For the same reasons discussed above, with respect to (C)(i)(II) Damages, the Court finds that (C)(ii) Enhanced Damages are not appropriate. Repeat violations do not justify enhanced damages in this instance, because the two violations identified by Plaintiff occurred prior to the initiation of any lawsuit. Plaintiff has made little-to-no showing of unlawful monetary gains. The actual damages to Plaintiff are relatively low. There is no evidence of any advertising for the broadcast of the event. There was no cover charged to view the event. There is no evidence of a premium charged for food or drinks during the event.

There is little evidence supporting the conclusion that Defendant's actions were committed willfully and for purposes of direct or indirect commercial advantage or financial gain. The Court notes that Plaintiff presented no evidence of Defendant's actions. Thus it is unclear whether Defendant acted deliberately or even knew that the piracy was occurring at El Progresso 4 Bar. There is no evidence regarding the purpose of the unauthorized broadcast. Plaintiff offered no evidence that Defendant advertised the unauthorized broadcast to drum up business.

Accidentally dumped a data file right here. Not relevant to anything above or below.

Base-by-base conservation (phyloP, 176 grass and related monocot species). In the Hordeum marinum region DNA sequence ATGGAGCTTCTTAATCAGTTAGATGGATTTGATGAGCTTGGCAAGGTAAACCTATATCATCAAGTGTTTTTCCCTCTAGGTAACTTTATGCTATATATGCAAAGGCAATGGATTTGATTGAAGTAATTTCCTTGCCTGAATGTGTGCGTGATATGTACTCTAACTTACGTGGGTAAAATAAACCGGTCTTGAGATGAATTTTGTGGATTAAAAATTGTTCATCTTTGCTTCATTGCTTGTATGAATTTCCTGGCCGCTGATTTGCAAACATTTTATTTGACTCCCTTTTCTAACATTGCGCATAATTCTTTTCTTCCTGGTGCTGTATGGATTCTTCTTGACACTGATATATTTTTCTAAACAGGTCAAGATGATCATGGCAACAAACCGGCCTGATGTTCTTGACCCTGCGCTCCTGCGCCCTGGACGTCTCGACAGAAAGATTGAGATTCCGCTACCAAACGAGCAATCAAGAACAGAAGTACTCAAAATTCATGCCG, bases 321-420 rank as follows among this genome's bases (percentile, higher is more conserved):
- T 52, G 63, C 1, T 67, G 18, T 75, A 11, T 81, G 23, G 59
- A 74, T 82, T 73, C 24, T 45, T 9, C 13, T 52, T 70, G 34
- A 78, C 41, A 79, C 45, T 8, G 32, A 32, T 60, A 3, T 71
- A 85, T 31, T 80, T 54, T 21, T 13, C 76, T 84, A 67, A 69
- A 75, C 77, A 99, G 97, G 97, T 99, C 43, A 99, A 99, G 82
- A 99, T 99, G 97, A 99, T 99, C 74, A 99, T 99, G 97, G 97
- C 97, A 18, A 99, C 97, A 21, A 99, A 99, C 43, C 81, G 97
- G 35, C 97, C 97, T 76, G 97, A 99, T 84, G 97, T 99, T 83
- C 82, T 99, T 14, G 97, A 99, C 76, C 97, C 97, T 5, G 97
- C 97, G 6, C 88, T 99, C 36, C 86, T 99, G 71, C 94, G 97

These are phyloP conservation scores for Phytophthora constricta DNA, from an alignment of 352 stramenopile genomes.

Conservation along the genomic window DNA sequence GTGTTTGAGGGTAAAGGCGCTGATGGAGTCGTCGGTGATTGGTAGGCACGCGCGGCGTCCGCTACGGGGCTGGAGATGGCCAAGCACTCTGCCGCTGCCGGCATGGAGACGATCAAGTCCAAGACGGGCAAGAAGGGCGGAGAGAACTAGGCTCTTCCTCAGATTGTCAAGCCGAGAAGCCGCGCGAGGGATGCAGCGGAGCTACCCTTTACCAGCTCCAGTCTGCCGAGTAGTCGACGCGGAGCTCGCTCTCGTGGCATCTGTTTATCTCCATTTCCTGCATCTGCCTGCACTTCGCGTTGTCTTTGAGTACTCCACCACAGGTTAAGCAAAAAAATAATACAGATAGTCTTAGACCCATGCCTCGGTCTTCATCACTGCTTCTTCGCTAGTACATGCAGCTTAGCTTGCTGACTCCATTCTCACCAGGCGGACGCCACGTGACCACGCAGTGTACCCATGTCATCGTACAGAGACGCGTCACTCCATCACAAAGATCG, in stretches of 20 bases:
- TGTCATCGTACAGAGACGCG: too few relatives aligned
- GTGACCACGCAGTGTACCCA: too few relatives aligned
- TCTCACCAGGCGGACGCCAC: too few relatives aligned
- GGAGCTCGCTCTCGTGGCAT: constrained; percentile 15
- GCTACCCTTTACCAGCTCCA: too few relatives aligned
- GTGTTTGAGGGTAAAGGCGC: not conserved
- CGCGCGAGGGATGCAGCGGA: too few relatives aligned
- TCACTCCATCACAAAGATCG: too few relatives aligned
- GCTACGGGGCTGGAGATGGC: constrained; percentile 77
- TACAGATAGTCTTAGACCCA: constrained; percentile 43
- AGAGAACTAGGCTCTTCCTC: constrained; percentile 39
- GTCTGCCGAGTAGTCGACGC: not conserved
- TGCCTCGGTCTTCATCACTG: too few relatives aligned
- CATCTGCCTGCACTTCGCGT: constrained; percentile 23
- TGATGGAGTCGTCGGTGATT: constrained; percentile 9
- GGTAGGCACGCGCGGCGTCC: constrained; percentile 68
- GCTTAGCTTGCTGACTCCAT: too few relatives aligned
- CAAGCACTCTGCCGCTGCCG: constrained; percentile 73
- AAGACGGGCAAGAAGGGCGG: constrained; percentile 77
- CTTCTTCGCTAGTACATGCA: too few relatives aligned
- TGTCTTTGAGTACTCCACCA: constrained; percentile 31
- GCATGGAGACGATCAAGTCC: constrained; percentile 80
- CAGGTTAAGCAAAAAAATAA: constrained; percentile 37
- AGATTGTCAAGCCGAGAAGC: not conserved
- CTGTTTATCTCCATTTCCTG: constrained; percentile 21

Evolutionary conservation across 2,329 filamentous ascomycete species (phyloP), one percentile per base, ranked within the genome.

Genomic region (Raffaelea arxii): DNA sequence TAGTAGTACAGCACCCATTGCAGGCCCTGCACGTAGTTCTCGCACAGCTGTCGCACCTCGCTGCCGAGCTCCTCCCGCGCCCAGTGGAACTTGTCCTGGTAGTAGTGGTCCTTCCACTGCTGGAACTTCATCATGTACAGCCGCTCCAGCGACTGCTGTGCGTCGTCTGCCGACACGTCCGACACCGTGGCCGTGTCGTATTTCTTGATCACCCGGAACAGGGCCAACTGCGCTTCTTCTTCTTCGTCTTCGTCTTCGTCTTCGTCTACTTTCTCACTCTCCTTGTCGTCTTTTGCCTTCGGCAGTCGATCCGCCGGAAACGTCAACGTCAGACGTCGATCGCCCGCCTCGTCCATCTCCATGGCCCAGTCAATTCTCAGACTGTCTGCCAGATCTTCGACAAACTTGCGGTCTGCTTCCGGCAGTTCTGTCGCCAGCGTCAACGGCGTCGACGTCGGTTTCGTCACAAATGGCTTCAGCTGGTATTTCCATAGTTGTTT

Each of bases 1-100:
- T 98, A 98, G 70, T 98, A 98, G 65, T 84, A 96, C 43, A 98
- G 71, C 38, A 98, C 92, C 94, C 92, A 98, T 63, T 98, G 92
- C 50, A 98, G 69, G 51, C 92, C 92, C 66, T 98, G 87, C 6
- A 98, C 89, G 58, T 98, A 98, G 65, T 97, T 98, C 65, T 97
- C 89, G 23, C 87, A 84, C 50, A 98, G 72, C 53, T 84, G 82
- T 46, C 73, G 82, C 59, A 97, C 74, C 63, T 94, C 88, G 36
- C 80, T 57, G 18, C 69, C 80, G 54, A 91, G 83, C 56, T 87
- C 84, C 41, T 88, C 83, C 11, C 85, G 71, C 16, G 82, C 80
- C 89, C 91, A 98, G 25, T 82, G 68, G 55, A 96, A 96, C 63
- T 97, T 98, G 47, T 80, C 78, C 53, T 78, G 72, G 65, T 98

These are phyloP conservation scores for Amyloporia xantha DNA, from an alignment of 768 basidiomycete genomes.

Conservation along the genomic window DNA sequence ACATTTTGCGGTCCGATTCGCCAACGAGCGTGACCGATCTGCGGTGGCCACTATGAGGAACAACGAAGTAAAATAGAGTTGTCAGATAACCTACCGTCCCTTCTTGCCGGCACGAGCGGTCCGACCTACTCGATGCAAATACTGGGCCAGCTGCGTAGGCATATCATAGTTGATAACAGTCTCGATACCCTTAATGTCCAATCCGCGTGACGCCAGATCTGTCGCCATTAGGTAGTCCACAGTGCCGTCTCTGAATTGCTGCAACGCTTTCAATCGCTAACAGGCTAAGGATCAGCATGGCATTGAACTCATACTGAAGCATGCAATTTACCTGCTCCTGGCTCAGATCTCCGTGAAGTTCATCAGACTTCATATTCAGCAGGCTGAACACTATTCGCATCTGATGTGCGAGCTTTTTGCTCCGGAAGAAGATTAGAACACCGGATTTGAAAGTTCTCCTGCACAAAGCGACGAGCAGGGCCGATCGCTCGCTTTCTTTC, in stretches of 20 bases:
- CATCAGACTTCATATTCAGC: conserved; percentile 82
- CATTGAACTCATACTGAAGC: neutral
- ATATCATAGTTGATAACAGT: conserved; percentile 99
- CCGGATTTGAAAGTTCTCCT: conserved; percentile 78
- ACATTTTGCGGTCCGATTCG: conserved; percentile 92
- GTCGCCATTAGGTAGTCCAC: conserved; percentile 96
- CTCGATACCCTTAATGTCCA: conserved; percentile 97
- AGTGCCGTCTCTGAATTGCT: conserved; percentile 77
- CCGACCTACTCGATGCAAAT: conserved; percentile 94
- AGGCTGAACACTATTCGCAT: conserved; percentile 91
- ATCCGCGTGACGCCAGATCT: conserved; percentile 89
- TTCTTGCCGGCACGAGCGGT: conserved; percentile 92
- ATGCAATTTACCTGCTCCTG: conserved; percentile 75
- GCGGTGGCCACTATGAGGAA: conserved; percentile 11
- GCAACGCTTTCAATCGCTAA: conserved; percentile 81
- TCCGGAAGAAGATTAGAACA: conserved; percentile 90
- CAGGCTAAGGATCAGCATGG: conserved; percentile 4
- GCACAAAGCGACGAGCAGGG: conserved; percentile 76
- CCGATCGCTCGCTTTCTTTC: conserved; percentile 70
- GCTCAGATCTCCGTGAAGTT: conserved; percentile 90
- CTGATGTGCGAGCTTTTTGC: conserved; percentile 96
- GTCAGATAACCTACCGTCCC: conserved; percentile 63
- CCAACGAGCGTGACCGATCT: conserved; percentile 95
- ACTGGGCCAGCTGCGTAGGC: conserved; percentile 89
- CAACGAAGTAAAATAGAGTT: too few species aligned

Based upon the foregoing, the Court finds that Plaintiff has failed to carry its burden in demonstrating that (C)(ii) Enhanced Damages are appropriate and therefore recommends that Plaintiff's request for (C)(ii) Enhanced Damages be denied.

B. Default Judgment on Plaintiff's Conversion Claim

Plaintiff seeks $2, 200.00 in damages for conversion. Under California law, the elements for the tort of conversion are: (1) ownership or right to possession of property, (2) wrongful disposition of the property right of another, and (3) damages. Don King Productions/Kingsvision v. Lovato, 911 F.Supp. 419, 423 (N.D. Cal. 1995). Wrongful interception of television broadcasts can constitute conversion. Id.

Plaintiff submitted evidence demonstrating that Defendant would have paid $2, 200.00 to Plaintiff if Defendant lawfully obtained the license to broadcast the Program at El Progresso 4 Bar. Accordingly, the Court finds that $2, 200.00 is an appropriate damage award for Plaintiff's conversion claim.



Based upon the foregoing, the Court HEREBY RECOMMENDS that Plaintiff's motion for default judgment be PARTIALLY GRANTED and that judgment be entered in favor of Plaintiff and against Defendant in the total amount of $4, 700.00, representing damages on both Plaintiff's Section 605 claim and Plaintiff's conversion claim.

These findings and recommendations are submitted to the district judge assigned to this action, pursuant to 28 U.S.C. § 636(b)(1)(B) and this Court's Local Rule 304. Within fourteen (14) days of service of this recommendation, any party may file written objections to these findings and recommendations with the Court and serve a copy on all parties. Such a document should be captioned "Objections to Magistrate Judge's Findings and Recommendations." The district judge will review the magistrate judge's findings and recommendations pursuant to 28 U.S.C. § 636(b)(1)(C). The parties are advised that failure to file objections within the specified time may result in the waiver of rights on appeal. Wilkerson v. Wheeler, 772 F.3d 834, 839 (9th Cir. 2014) (citing Baxter v. Sullivan, 923 F.2d 1391, 1394 (9th Cir. 1991)).